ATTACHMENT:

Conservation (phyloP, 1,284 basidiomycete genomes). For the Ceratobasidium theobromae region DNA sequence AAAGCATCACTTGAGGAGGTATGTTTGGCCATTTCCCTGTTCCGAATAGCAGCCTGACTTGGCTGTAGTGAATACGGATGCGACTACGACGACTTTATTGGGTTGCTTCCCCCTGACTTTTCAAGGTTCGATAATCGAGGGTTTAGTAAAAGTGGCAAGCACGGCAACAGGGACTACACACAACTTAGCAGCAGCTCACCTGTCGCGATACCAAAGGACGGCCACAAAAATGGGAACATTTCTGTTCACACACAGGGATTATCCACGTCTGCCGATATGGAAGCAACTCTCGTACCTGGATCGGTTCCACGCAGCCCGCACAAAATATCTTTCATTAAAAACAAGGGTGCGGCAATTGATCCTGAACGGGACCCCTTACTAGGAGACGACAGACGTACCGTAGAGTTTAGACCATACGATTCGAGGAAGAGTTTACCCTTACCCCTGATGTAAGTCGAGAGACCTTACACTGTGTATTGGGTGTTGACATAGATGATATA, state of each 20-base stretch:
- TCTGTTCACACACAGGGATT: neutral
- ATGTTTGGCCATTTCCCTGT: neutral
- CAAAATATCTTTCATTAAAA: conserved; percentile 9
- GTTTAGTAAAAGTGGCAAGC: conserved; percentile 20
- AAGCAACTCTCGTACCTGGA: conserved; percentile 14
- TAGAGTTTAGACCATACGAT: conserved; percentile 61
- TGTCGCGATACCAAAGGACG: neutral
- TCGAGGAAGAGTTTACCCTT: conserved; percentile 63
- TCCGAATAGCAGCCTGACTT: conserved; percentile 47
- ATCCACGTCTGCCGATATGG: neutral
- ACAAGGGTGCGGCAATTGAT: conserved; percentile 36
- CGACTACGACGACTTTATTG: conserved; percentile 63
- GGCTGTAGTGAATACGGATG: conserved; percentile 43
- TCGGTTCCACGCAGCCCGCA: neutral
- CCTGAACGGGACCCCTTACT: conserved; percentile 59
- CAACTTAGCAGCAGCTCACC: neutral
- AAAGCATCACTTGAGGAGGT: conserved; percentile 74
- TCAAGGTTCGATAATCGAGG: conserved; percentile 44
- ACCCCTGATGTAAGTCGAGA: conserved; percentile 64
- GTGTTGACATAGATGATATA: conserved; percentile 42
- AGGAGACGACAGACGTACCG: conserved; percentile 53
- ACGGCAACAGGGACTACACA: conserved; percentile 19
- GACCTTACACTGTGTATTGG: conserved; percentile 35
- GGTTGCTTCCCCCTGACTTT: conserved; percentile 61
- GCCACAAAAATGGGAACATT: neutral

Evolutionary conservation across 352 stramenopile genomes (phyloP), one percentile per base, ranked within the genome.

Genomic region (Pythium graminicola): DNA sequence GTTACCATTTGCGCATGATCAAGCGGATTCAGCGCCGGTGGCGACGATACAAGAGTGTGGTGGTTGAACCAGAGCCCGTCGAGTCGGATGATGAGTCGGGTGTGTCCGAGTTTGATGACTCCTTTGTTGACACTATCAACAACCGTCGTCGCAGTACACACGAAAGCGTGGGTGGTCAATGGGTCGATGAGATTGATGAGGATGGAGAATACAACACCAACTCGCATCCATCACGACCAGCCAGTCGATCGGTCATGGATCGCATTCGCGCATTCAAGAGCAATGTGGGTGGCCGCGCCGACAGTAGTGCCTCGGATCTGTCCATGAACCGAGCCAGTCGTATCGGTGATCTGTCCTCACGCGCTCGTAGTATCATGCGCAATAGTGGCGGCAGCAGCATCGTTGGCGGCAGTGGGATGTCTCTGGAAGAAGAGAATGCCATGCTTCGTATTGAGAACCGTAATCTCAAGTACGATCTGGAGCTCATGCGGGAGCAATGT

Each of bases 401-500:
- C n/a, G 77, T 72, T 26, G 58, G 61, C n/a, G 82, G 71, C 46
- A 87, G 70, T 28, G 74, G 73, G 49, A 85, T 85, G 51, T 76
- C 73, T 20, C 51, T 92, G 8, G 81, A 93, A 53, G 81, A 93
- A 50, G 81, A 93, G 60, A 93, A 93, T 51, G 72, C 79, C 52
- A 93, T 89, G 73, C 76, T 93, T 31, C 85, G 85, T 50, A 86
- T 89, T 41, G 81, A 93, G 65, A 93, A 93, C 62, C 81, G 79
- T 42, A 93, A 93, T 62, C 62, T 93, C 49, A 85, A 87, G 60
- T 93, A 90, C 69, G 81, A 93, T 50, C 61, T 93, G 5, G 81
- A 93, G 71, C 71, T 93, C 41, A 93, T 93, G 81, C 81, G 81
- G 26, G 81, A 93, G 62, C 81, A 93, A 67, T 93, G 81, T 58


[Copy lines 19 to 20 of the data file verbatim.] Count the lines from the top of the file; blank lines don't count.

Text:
- TCAAGGTTCGATAATCGAGG: conserved; percentile 44
- ACCCCTGATGTAAGTCGAGA: conserved; percentile 64